Jerry blinks. He now notices the little bundle in Dean’s arms. He sees his coat, neatly folded, his shoes and socks on top, the tongue of his nice blue tie peeking out from somewhere in the middle. He sees all this at a glance, and then looks back at his partner.
“Paul,” he says. His voice catches. “I’m sorry for runnin’ out like that.” He tries to laugh, like everything’s okay. And isn’t it? Dean’s here. Dean’s here, your Dean, your Paul, isn’t everything all right now? “I got a little confused I think.”
Dean nods slowly. He puts down the bundle and shoves his hands into his pockets.
He’s nervous, Jerry thinks. He’s cute when he’s nervous. He laughs a little, for real this time, and then covers his face. He wishes Dean would hold him.
“Come sit with me, Paul.” Jerry pulls the throw tighter around his shoulders and goes to sit cross-legged on the couch. He watches his partner, who takes off his coat, drapes it on the chair with the bundle, and then joins Jerry.
He’s too far away.
“Paul, here.” Jerry strokes his thigh, wanting him close. Dean comes nearer, hands folded in his lap. His hair’s mussed. He’s forgotten his tie. His shoelaces hang loose. Jerry slips his fingers into those dark curls and tries to tame them. Dean sighs and closes his eyes. Jerry works hard not to show how pleased he is, just hums tunelessly and plays with his hair.
Then, after a minute, Dean rests a hand on Jerry’s knee.
A little braver, a little stupid, Jerry asks, “You gettin’ fresh, Paul?”
Dean chuckles. He strokes, then takes back his hand. Jerry copies, returning his own to his lap, and then watches Dean’s face work. There’s so much there, so many things he wants to do and say, and Jerry hates that he can’t. He doesn’t hate Dean – God, how could he ever? – but he hates that there’s all this big important stuff trapped in his head that won’t ever get out. Dean’s wonderful brain is thwarted by his traitorous mouth or tongue, maybe his heart. Whatever it is, it makes Jerry so impossibly sad that he wants to cry and scream and fistfight God.
“Paul,” he whispers. He runs an index finger over his temple. “It’s too much.”
“In your head, Paul.” The finger moves, slips over his brow, down the other side. “Tell me a little of it.”
Dean’s mouth works. He shakes his head and gets up. Jerry makes a pitiful little noise of protest and holds his sleeve.
“It’s all right, Jer.” Dean touches him again, one of those warm hands on his face. “It’s all right. I’m still here. I need to get something.”
Jerry nods and lets him go. It’s only a couple feet anyhow – it couldn’t possibly hurt him that much, could it, to be a couple feet from his partner? But as Dean crosses the floor and roots in his coat pocket, Jerry feels his heart thud so hard he’s convinced it must be audible. Come back, he thinks, fidgeting. Come back, come back.
Dean comes back. He sits beside Jerry. He sits close. Then, after a little hesitation, he holds out a scrap of paper.
Jerry knows what it is.
“I thought you threw it away.” His palms have gone clammy.
Dean shrugs, not looking at him. “I got it back. Thought you should see it.” He looks at him now. “It’s all right. I promise.”
Jerry takes the slip of paper and unfolds it, reads it. He frowns. He reads it again. Part of it is just a short number – her room number, Jerry recalls – but the rest is a little confusing, a little… frightening. But isn’t that ridiculous?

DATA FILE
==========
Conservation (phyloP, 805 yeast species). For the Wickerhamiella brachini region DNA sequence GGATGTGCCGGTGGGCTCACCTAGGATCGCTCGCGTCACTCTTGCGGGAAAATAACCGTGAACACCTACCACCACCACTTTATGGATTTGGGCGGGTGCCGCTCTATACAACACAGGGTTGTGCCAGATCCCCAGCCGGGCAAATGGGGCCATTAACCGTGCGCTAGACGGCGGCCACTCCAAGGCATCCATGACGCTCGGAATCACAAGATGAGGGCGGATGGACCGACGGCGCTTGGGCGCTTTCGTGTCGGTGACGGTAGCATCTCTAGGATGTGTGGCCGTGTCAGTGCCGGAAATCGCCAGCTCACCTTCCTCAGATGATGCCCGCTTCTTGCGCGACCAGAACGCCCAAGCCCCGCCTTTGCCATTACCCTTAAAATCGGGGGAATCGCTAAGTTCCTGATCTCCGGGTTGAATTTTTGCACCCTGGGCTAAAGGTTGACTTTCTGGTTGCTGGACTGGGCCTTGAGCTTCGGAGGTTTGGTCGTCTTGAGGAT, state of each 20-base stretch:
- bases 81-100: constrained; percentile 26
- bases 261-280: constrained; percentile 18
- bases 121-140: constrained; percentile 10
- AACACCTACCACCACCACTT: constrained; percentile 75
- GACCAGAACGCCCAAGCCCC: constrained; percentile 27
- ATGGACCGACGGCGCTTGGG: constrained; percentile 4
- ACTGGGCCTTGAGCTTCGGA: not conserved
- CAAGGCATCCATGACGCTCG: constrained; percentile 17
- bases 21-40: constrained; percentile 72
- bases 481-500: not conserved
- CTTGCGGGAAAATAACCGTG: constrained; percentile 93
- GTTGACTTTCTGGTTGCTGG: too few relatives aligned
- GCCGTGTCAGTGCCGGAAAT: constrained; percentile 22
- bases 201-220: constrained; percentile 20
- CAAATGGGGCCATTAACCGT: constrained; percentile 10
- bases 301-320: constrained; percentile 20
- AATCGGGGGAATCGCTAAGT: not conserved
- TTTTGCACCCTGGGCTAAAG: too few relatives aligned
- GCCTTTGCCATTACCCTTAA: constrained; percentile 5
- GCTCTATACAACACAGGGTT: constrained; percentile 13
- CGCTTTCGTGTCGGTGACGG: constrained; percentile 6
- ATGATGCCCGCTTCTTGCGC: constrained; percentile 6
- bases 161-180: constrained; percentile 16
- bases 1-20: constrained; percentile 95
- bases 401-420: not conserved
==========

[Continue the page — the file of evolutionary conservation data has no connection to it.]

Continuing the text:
You boys are so close.
Partners must share everything…
Would you share me, too?
Dean’s raking fingers through his hair, mussing it again. “I didn’t…” He sighs. Those tricky words, all tangled up in his tongue. Jerry crumples the paper and touches his hands, asking him wordlessly to move them, which he does, letting Jerry smooth the curls again.
“I didn’t know,” Dean says. His hands rest on Jerry’s knees. “I didn’t know what she meant. I just thought…”
Jerry’s nodding. “You thought she was asking permission.”
“You thought she meant that she’d already spent time with me – could she spend time with you, too?” He shrugs. “She didn’t know if that was something we did.”
“Yeah.” Dean visibly relaxes. “Yeah, that’s what I thought. If I thought she wanted—”
Jerry flinches. “Don’t, Paul.”
Once Jerry’s finished with his hair, he strokes his face, his neck, all the way down his arms to join Dean’s hands on his own knees. Their fingers slot together, and their eyes meet. They smile.
“What was your dream about?”
Jerry tries to remember. “I dunno. There’s snatches of things. Bad stuff, mostly. I can’t remember it all.” He squeezes Dean’s hands. “You were there.”
“Christ,” he says. “Musta been terrifying.”
Jerry laughs softly. “Yeah,” he says. “It was.” He rubs his fingertips over Dean’s knuckles. “You’re pretty terrifying sometimes.”
Jerry looks at him, sees the shock in his eyes.
“Sometimes,” Jerry says. “It’s not your fault. I just mean… Sometimes I get scared.”
“I don’t want you to be scared, Jerry.”
“Too late.” He kisses Dean’s hands. “But it’s a good kind of scary, I think. Like before we go out onstage. Or like when your first kid comes along. Scary, but kinda nice, kinda… important.” He reaches for Dean, slips his hands inside his jacket. He can feel the movement of his chest, the slight dampness from the last few hours’ excitement, and beneath that his heartbeat. It’s slowing down, steadying; Jerry counts the beats, tries to sync his own. “I think it’s good to be scared, sometimes,” he goes on. “Being scared means you’ve got something good. Something you wanna hold on to.” He hugs Dean, rests his head on his shoulder. “You ain’t scared, too, Dean?”